Canada's Residential Schools: The History, 1939 to 2000 Part 2, Volume I: The Final Report of the Tr
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Yayıncı McGill-Queen's University Press ( 12 / 2015 ) ISBN 9780773546523 | 17,2x24,61x4,19 cm. | İngilizce | 824 Sayfa | Türler Genel Sosyoloji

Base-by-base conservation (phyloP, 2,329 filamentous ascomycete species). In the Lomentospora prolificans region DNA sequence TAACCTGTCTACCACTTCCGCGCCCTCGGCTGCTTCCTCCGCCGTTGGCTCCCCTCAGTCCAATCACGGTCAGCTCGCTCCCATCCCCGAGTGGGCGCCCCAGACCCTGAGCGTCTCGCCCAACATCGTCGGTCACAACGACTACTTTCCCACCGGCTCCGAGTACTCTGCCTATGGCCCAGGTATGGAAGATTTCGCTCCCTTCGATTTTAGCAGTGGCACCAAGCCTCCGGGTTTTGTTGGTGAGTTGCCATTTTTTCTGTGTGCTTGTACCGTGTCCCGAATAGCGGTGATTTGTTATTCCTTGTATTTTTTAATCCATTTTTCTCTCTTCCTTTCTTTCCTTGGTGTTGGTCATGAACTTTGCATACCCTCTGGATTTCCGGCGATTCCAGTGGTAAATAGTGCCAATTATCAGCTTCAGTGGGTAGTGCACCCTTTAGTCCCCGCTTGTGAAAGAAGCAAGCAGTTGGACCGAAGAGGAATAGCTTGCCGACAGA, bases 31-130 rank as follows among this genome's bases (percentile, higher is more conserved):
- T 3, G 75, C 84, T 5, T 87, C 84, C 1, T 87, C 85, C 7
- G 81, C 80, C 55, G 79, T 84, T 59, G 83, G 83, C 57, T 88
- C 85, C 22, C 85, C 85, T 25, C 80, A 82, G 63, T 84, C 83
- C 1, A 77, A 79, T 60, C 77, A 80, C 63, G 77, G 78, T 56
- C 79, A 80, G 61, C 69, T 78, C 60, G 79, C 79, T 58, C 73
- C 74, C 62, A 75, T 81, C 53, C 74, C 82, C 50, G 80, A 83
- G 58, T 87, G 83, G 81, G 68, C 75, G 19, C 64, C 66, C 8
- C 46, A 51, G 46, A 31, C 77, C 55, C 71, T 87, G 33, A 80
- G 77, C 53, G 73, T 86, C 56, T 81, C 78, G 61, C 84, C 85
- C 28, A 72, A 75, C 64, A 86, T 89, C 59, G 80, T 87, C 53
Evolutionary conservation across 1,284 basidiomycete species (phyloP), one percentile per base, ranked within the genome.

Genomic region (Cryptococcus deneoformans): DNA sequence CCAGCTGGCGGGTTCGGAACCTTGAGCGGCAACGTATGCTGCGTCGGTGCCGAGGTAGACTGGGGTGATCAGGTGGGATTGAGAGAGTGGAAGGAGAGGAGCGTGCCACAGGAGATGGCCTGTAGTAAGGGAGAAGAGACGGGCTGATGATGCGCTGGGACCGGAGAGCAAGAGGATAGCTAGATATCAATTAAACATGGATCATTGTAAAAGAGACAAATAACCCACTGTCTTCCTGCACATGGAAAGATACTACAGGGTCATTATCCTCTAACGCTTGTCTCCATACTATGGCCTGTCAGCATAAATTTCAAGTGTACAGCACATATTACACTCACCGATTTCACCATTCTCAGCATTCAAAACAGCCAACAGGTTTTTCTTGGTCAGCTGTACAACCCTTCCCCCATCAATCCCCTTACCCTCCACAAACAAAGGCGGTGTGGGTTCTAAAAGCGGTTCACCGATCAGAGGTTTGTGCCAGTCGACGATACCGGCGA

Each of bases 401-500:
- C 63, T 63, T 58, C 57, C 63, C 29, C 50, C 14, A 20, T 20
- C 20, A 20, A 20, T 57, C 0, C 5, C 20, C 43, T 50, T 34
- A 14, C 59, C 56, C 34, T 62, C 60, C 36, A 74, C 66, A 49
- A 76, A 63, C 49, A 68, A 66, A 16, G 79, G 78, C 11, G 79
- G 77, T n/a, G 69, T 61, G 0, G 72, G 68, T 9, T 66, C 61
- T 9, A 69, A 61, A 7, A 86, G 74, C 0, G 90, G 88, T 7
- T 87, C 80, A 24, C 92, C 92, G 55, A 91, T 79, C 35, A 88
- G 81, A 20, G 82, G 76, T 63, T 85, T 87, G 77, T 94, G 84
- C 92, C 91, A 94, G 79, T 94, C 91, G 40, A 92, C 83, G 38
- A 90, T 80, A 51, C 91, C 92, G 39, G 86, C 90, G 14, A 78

Between 1867 and 2000, the Canadian government sent over 150,000 Aboriginal children to residential schools across the country. Government officials and missionaries agreed that in order to "civilize and Christianize" Aboriginal children, it was necessary to separate them from their parents and their home communities. For children, life in these schools was lonely and alien. Discipline was harsh, and daily life was highly regimented. Aboriginal languages and cultures were denigrated and suppressed. Education and technical training too often gave way to the drudgery of doing the chores necessary to make the schools self-sustaining. Child neglect was institutionalized, and the lack of supervision created situations where students were prey to sexual and physical abusers. Legal action by the schools' former students led to the creation of the Truth and Reconciliation Commission of Canada in 2008. The product of over six years of research, the Commission's final report outlines the history and legacy of the schools, and charts a pathway towards reconciliation. Canada's Residential Schools: The History, Part 2, 1939 to 2000 carries the story of the residential school system from the end of the Great Depression to the closing of the last remaining schools in the late 1990s. It demonstrates that the underfunding and unsafe living conditions that characterized the early history of the schools continued into an era of unprecedented growth and prosperity for most Canadians. A miserly funding formula meant that into the late 1950s school meals fell short of the Canada Food Rules. Overcrowding, poor sanitation, and a failure to adhere to fire safety rules were common problems throughout this period. While government officials had come to view the schools as costly and inefficient, the churches were reluctant to countenance their closure. It was not until the late 1960s that the federal government finally wrested control of the system away from the churches. Government plans t